Road dug up in the centre of the City

Road dug up in the centre of the City


Road dug up in the centre of the City

Inconvenience Regretted’ is all that the authorities have to say every time they put the citizens in some kind of danger. 

If you are walking down St Mark’s Road towards Bowring Institute, be prepared for one hell of a ride or walk.

A construction site to fix the footpaths and drains, power lines and gas lines, extends from near Bangalore Traffic Police Park all the way to the petrol bunk near Hard Rock Cafe leaving everyone, especially pedestrians, in the danger of getting run over. 

With Stracey Memorial Composite PU College being just opposite the site, safety concerns are bound to come up. 

What makes it worse is the lack of precautions taken by the passers-by themselves with cellphones and earphones holding more value than their own lives. 

An important point raised by the pedestrians is the lack of signals and zebra crossings on the road, making it nearly impossible to cross over to the other footpath even if they are trying to be careful. 

“The smell of the drain in this area used to be awful so it’s for everyone’s best that this work is actually happening. But what’s worrying is how casually people walk on these roads.

There need to be proper crossings and traffic police to help people cross,” opines Sai, a pedestrian. 

But others like Vikrama Vishnu Bhat, a student of St Joseph’s Boys’ High School, feels that zebra crossings are useless here.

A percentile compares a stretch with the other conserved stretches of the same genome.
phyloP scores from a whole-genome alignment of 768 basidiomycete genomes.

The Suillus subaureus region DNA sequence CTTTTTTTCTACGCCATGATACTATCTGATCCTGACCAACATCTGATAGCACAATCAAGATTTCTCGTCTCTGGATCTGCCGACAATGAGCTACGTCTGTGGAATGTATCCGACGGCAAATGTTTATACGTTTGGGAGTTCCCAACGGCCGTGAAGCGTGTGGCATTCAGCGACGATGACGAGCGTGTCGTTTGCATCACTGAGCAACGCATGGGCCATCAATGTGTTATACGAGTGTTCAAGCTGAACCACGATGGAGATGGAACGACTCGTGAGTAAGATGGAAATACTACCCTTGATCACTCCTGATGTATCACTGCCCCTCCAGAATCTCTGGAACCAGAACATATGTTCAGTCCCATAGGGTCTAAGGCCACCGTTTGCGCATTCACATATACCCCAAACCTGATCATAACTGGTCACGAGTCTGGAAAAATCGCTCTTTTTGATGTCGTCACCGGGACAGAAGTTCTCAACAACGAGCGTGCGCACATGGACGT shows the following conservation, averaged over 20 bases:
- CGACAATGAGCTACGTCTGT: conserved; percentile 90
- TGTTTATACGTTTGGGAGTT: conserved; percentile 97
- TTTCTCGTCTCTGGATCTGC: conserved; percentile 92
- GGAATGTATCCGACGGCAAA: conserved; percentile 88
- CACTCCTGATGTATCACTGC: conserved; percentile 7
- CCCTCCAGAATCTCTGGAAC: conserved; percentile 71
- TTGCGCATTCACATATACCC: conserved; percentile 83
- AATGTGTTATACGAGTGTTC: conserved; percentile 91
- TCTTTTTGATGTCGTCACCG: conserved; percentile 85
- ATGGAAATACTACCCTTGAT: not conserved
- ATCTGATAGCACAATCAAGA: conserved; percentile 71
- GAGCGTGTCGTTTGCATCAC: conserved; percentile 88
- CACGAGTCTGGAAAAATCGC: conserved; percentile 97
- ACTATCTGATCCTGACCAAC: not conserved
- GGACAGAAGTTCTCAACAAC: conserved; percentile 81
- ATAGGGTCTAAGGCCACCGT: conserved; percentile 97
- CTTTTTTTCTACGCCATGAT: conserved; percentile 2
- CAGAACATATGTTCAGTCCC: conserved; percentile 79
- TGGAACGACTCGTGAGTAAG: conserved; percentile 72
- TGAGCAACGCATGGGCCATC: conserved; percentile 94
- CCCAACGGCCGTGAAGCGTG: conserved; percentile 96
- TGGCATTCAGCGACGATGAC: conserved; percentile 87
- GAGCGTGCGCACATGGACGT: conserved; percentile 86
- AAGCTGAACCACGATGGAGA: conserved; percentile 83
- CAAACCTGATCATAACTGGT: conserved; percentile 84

“I don’t find it scary to cross this stretch as I’m careful. This work is being done for development and it’s our obligation to allow it. The existing zebra crossings aren’t placed properly and even if they were, they wouldn’t make much of a difference. Most people cross to go to Church Street, which is where a crossing is required,” he notes.

According to Balakrishna, the BBMP safety officer on site, the work will be completed within three months.

“We started work two days ago and are fixing the existing sewer line, power cables and water lines. On completion, we will also be re-doing the footpath. There are seven major roads in the City, including Vittal Mallya Road, where these activities will be completed by March 2015,” he says. 

He adds, “However, the problem at present is insufficient labour, which is why we’re working on and off. Once the night shifts begin, the work will gain speed.”

When asked about the safety precautions taken for the workers, Kamal, a site engineer, explains, “We provide helmets, jackets and gloves to the construction workers. Within the 150 metre site, we put safety cones, use solar flashlights and LED rope lights and even provide baton torches while working at night. For pedestrians, we’ve put barricades and signs to tell them to go slow and that there’s construction work taking place. We also have safety flagmen to help people cross the road.”

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